Q. I was just wondering if you knew of any hereditary component to thyroid problems. Both my sister and I were diagnosed with hypothyroidism in high school and my dad was diagnosed with hyperthyroidism.

A. Yes, there is definitely a hereditary component to thyroid disease. Both the most common cause of hypothyroidism (Hashimoto’s) and the most common cause of hyperthyroidism (Graves) have a tendency to run in families.

Hashimoto’s Thyroiditis, an autoimmune disease characterized by gradual destruction of thyroid tissue, has a strong hereditary component. There is disease concordance in about 40% of monozygotic twins – and even asymptomatic siblings of affected patients often have circulating anti-thyroid antibodies! Certain polymorphisms in a couple genes in particular are associated with the development of Hashimoto disease; one is the cytotoxic T lymphocyte-associated antigen-4 (CTLA4) gene, and another is the protein tyrosine phosphatase-22 (PTPN2) gene. The CTLA4 gene product keeps a lid on T-cell responses; the PTPN22 gene product is a lymphoid tyrosine phosphatase that inhibits T-cell function. Other autoimmune diseases (like type 1 diabetes) are also associated with polymorphisms in these genes.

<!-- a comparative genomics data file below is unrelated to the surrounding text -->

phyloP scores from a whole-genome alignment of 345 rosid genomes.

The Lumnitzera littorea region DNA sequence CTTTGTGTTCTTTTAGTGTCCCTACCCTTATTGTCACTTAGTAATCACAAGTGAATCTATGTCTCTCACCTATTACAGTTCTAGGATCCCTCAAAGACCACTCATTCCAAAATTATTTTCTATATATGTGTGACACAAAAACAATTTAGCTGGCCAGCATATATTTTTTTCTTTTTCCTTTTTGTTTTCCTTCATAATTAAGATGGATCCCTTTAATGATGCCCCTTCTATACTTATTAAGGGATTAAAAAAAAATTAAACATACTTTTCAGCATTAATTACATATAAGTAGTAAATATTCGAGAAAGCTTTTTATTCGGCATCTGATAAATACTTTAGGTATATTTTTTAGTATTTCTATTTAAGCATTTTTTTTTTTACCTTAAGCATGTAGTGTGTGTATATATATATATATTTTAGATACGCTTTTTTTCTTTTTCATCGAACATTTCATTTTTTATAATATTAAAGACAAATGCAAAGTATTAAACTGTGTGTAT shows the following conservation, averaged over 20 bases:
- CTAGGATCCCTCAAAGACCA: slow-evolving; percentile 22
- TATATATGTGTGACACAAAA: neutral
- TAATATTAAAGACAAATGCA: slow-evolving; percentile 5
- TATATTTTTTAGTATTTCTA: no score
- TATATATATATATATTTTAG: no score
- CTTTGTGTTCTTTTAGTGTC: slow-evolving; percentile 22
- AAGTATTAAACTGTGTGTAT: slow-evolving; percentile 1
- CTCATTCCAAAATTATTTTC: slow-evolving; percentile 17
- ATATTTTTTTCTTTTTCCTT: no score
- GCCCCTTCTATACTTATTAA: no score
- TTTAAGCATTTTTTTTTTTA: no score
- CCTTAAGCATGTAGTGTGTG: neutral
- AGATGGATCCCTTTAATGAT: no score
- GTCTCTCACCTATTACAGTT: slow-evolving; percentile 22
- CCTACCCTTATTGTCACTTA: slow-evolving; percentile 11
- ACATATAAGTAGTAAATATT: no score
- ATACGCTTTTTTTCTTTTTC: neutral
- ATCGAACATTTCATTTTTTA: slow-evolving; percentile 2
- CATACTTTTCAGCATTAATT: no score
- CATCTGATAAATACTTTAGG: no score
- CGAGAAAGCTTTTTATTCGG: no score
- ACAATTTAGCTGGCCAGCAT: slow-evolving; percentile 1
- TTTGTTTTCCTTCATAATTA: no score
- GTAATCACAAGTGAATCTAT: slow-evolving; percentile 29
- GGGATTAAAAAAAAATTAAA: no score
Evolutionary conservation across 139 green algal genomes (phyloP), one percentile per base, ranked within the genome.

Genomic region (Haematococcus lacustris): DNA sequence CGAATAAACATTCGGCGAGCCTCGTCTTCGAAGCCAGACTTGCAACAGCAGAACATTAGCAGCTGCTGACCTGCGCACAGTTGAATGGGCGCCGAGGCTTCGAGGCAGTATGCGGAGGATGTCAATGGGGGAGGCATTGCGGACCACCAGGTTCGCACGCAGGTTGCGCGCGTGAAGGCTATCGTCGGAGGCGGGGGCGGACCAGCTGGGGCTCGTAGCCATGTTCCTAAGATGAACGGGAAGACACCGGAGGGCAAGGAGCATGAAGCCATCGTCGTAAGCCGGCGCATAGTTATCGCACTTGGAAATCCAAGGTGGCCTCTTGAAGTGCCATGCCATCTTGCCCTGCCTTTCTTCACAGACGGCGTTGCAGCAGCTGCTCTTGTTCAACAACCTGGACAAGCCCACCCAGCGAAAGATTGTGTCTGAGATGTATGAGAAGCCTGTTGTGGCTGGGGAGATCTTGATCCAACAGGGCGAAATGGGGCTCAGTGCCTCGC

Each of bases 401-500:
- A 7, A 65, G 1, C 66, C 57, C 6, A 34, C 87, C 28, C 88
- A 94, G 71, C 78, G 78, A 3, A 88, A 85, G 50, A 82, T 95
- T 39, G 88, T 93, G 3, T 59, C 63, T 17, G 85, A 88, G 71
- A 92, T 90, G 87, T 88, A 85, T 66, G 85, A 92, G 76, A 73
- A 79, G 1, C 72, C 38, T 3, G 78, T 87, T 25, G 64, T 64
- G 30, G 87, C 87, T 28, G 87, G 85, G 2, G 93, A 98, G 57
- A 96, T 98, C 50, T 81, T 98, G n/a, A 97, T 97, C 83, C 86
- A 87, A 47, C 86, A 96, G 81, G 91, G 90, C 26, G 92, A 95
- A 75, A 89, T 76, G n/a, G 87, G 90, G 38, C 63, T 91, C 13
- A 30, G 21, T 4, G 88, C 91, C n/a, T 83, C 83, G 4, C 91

Graves disease, an autoimmune disease characterized by over-stimulation of the thyroid gland, also has a strong hereditary component. Its concordance rate in monozygotic twins is 30-40%. It is associated with the HLA-DR-3 allele, as well as the CLDA4 and PTPN2 genes mentioned above.

Thyroid cancers are of many kinds. One of these type is Medullary cancer, which can be seen in families.

Other thyroid diseases run in families too: silent thyroiditis, goiter, some other thyroid cancers for example. Sometimes, no specific cause can be found for thyroid problems (hypothyroidism in particular) – and even those cases seem to run in families.